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Bristol Hi-Fi Show 2020 Report By Ed Selly Of HIFICRITIC

Bristol Hi-Fi Show 2020 Report
The first UK show of the year brought the audio industry out of hibernation, with no shortage of new arrivals to temp visitors.
Bristol Hi-Fi Show 2020 Report By Ed Selly Of HIFICRITIC Magazine


Bristol Hi-Fi Show 2020 Report By Ed Selly Of HIFICRITIC


  The Bristol HiFi Show is now comfortably the longest-running UK audio show and the 33rd iteration took place in February in the familiar surroundings of the Marriott Hotel in the city centre. After a few years of dabbling in AV as well as two-channel audio, taking the Sound & Vision name, the event Bristol reverted to its roots, describing itself as a hi-fi show, last year. These days two-channel is very much the focus, although there were a respectable number of multichannel demonstrations too.

The bulk of the products on show occupied more mainstream price points than one sees at some 'high end' events – something partly defined by the event being organised by UK audio dealer chain Audio T, shaping the sort of products companies tend to bring. Another contributing factor is that all but a few of the rooms in the Marriott hotel used for the show are on the small side and don't take well to having huge pairs of speakers in them. But perhaps the most enduringly curious feature of the Bristol Show is that – despite coming straight after rather grander international events like CES and ISE – it still manages to have an impressive selection of products making their first appearance.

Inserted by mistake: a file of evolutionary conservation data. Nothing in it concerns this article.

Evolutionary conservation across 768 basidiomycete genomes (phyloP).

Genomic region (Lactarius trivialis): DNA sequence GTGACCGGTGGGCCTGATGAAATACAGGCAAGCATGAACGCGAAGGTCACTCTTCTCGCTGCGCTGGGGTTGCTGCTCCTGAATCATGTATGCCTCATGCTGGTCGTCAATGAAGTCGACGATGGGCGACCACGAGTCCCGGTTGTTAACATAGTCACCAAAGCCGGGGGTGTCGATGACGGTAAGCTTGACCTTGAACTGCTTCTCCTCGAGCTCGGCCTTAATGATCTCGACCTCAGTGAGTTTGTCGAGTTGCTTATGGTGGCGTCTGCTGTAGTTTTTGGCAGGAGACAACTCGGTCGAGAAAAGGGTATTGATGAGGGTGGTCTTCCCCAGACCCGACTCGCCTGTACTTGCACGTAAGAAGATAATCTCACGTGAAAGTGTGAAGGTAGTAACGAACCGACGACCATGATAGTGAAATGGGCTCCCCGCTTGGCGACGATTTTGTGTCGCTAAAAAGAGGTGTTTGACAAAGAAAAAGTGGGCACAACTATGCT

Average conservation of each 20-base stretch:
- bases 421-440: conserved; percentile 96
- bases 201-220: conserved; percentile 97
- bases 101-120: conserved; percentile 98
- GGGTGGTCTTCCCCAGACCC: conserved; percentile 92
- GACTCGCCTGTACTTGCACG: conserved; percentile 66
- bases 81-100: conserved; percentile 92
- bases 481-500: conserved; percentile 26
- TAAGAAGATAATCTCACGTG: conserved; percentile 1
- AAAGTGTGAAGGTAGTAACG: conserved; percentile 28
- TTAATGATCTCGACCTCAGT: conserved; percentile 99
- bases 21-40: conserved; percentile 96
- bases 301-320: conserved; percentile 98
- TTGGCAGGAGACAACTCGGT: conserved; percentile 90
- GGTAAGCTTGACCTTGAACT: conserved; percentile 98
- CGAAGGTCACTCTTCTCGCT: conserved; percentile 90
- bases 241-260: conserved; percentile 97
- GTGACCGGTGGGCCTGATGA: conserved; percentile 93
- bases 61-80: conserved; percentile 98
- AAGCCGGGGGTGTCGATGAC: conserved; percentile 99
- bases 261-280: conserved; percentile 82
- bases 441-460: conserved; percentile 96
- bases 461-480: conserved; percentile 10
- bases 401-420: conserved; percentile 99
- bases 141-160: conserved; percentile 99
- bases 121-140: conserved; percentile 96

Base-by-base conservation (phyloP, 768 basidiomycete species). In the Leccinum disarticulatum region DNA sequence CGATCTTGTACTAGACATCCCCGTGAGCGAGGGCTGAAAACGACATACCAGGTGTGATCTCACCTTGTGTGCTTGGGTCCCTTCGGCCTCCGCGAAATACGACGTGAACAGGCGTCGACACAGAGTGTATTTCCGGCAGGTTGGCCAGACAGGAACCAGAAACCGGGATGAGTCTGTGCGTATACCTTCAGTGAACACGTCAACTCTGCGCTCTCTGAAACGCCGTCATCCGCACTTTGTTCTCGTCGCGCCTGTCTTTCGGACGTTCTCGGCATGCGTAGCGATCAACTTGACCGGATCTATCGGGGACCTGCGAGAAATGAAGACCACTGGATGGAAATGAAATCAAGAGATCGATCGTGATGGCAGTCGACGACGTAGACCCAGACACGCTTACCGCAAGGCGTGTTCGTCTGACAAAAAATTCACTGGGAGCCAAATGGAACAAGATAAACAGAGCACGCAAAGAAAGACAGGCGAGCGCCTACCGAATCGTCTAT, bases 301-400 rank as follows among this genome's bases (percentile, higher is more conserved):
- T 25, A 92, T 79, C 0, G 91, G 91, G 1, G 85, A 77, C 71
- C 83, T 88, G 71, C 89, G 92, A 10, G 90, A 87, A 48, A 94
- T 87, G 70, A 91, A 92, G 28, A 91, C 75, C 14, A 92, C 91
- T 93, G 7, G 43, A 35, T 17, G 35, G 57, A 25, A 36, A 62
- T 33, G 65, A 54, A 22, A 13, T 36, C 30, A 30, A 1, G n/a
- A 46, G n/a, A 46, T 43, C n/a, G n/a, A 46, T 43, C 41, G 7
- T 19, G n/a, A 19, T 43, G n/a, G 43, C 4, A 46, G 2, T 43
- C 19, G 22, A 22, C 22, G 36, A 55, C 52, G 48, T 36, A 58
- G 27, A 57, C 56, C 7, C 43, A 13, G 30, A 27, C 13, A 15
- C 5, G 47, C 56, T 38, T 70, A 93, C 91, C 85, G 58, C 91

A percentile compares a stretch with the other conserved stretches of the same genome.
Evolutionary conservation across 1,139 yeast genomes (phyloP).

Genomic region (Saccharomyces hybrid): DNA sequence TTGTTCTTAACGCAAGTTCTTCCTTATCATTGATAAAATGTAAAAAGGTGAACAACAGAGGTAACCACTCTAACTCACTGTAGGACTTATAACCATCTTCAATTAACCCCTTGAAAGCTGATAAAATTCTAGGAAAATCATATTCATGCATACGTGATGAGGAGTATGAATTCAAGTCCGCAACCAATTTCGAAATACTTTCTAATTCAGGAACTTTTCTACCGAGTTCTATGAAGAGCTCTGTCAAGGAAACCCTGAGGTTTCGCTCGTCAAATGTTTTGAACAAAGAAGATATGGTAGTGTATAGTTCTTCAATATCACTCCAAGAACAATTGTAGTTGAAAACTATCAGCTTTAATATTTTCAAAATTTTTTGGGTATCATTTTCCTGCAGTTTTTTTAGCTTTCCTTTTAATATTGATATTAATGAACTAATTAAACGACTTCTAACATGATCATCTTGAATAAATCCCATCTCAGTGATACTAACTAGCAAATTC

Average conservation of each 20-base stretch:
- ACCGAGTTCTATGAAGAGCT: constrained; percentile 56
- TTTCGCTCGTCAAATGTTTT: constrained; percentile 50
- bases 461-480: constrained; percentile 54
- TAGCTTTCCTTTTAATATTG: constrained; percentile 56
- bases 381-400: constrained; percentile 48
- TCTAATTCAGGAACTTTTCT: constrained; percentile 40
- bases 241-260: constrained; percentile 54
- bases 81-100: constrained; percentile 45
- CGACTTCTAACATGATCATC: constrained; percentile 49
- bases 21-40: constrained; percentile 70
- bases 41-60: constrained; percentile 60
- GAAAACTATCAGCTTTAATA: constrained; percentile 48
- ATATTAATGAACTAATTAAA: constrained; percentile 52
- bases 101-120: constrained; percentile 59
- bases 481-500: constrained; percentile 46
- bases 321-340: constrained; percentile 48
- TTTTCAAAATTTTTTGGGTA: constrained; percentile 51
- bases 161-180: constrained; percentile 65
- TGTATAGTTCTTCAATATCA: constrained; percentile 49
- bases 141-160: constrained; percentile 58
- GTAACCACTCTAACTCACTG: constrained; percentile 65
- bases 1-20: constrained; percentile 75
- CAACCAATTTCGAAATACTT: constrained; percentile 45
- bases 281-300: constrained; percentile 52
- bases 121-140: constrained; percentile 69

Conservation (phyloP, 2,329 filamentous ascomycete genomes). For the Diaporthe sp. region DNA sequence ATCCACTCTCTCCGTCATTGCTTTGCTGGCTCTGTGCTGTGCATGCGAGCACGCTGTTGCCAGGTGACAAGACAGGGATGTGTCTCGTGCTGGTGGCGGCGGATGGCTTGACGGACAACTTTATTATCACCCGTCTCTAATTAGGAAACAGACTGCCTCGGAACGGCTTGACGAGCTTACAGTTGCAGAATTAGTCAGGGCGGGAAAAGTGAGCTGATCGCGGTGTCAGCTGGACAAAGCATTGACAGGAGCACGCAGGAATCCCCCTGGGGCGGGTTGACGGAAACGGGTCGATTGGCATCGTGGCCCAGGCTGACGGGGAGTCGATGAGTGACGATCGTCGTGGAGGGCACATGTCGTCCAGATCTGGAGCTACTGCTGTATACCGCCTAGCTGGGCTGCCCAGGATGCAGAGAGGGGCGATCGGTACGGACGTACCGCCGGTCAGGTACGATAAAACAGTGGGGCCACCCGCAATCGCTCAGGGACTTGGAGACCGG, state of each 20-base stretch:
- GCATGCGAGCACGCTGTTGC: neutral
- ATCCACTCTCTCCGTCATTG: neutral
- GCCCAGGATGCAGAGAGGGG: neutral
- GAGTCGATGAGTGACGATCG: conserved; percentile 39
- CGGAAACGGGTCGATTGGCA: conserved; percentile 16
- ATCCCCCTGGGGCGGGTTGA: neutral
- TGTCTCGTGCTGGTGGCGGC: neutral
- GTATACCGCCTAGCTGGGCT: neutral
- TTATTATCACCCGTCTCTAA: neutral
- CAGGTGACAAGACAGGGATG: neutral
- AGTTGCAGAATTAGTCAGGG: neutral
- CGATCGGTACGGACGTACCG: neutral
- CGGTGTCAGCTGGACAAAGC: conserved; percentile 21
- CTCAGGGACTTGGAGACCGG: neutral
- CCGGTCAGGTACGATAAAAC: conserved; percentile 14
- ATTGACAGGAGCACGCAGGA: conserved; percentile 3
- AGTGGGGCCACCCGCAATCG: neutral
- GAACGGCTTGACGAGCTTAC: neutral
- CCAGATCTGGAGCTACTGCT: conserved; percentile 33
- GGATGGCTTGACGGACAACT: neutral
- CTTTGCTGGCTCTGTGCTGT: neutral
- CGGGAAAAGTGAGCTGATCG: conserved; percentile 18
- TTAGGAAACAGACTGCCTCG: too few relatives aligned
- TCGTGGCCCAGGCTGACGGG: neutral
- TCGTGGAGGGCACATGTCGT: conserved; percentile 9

Rega also announced the flagship Aphelion 2 moving coil cartridge.


It fell to Rega Research to combine newness, affordability and intelligent use of a Marriott bedroom to best effect. The company showed off two new products: the £380 Io integrated amp (so-called because it is half a Brio, the previous entry point to the Rega amplifier range) and the £429 Kyte standmount speaker. reviving one of the company's celebrated model names. Rega has taken the opportunity to bundle the two new arrivals with a Planar 1 turntable and all the cabling required to connect the system together, producing the £999 System One. To be available a little later in the year, this represents a very clever way of delivering an entry-level system while maintaining the virtues of the brand.

Another terrestrially priced new arrival was the new Bronze Series from Monitor Audio. The eight strong range – four stereo models with supporting AV speakers – starts at £260 and makes use of the latest versions of the company's C-CAM dome tweeter and mid/bass driver technology. The performance of the Bronze 500 floorstanders in particular was worthy of note: connected to a Roksan system, the speakers balanced room filling ability with a neat combination of energy and refinement.